Page 604

Violations of Dominion's VPDES Permit, but Count Three pertains to Discharge of Deleterious Substances into State Waters.

         Plaintiff requests the following relief: (1) a declaratory judgment stating that Dominion is violating the Clean Water Act; (2): Civil penalties against Dominion of up to $37,500 per violation per day pursuant to various sections of the Clean Water Act; (3) Costs including reasonable attorneys' fees and expert fee; and (4) such further and additional relief as the Court deems just and proper.

         On April 9, 2015, Defendant filed its Motion to Dismiss on various grounds. Plaintiff filed a Memorandum in Opposition on April 23, 2015, and Defendant filed a reply on April 30, 2015. On October 22, 2015, Plaintiff filed Notice of Supplemental Authority, and Defendant filed a Response on October 29, 2015. This case has been fully briefed and is now ripe for judicial determination. The Court has determined that a hearing would not aid in the decisional process and therefore rules on the briefs. For the reasons stated below, Defendant's Motion is DENIED.


         Defendant's Motion to Dismiss is based on Federal Rule of Civil Procedure 12(b)(1) (lack of subject-matter jurisdiction) and 12(b)(6) (failure to state a claim upon which relief can be granted). Rule 12(b)(1) provides for the dismissal of an action if the court lacks subject matter jurisdiction over a claim or the cause of action as a whole. The Court assumes that all factual allegations in the complaint are true where the opposing party contends that a complaint fails to allege facts upon which subject matter jurisdiction can be based. Adams v. Bain, 697 F.2d 1213, 1219 (4th Cir. 1982). If the factual basis for jurisdiction is challenged, the plaintiff has the burden of proving subject matter jurisdiction. Richmond, F. & P. R. Co. v. United States, 945 F.2d 765, 768 (4th Cir. 1991). To determine whether subject matter jurisdiction exists, the reviewing court may consider evidence outside the pleadings, such as affidavits or depositions, Adams, 697 F.2d at 1219, or whatever other evidence has been submitted on the issue. GTE South Inc. v. Morrison, 957 F.Supp. 800, 803 (E.D. Va. 1997). A party moving for dismissal for lack of subject matter jurisdiction should prevail only if material jurisdictional facts are not in dispute and the moving party is entitled to prevail as matter of law. Richmond, Fredericksburg & Potomac R.R. Co., 945 F.2d at 768.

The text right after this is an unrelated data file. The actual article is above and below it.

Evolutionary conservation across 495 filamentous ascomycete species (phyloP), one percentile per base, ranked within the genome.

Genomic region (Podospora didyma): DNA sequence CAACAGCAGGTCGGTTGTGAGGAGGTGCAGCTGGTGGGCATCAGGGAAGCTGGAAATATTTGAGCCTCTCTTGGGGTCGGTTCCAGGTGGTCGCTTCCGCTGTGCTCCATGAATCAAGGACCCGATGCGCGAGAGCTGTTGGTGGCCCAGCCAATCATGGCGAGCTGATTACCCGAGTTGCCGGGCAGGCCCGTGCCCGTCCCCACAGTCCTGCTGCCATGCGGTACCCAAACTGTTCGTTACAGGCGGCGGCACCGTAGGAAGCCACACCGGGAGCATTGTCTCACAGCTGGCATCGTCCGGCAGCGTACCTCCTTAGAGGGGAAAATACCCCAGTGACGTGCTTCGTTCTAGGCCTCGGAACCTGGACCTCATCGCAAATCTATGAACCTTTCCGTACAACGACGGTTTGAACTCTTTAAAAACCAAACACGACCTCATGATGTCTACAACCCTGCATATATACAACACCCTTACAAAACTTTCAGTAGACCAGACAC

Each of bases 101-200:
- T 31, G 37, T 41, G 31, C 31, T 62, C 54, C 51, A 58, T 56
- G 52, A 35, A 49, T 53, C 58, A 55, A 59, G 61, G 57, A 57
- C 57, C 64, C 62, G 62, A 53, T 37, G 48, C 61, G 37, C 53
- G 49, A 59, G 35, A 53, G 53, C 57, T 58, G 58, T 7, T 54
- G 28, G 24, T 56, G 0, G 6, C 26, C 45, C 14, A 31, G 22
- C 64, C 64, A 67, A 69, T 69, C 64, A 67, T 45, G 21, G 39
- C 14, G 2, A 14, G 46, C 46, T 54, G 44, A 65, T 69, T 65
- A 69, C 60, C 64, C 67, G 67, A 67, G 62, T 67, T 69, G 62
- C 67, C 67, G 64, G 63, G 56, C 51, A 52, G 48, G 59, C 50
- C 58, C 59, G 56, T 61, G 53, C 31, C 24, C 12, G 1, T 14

Rule 12(b)(6) provides for dismissal of actions that fail to state a claim upon which relief can be granted. See Fed.R.Civ.P. 12(b)(6). The Supreme Court has stated that in order " [t]o survive a motion to dismiss, a Complaint must contain sufficient factual matter, accepted as true, to state a claim to relief that is plausible on its face." Ashcroft v. Iqbal, 556 U.S. 662, 678, 129 S.Ct. 1937, 173 L.Ed.2d 868 (2009) (quoting Bell Atlantic Corp. v. Twombly, 550 U.S. 544, 127 S.Ct. 1955, 167 L.Ed.2d 929 (2007) (internal quotations omitted)). Specifically, " [a] claim has facial plausibility when the pleaded factual content allows the court to draw the reasonable inference that the defendant is liable for the misconduct alleged." Iqbal, 556 U.S. at 678. Moreover, at the motion to dismiss stage, the Court is bound to accept all of the factual allegations in the Complaint as true. Id. at 678. However, " [t]hreadbare recitals of the elements of a cause of action, ...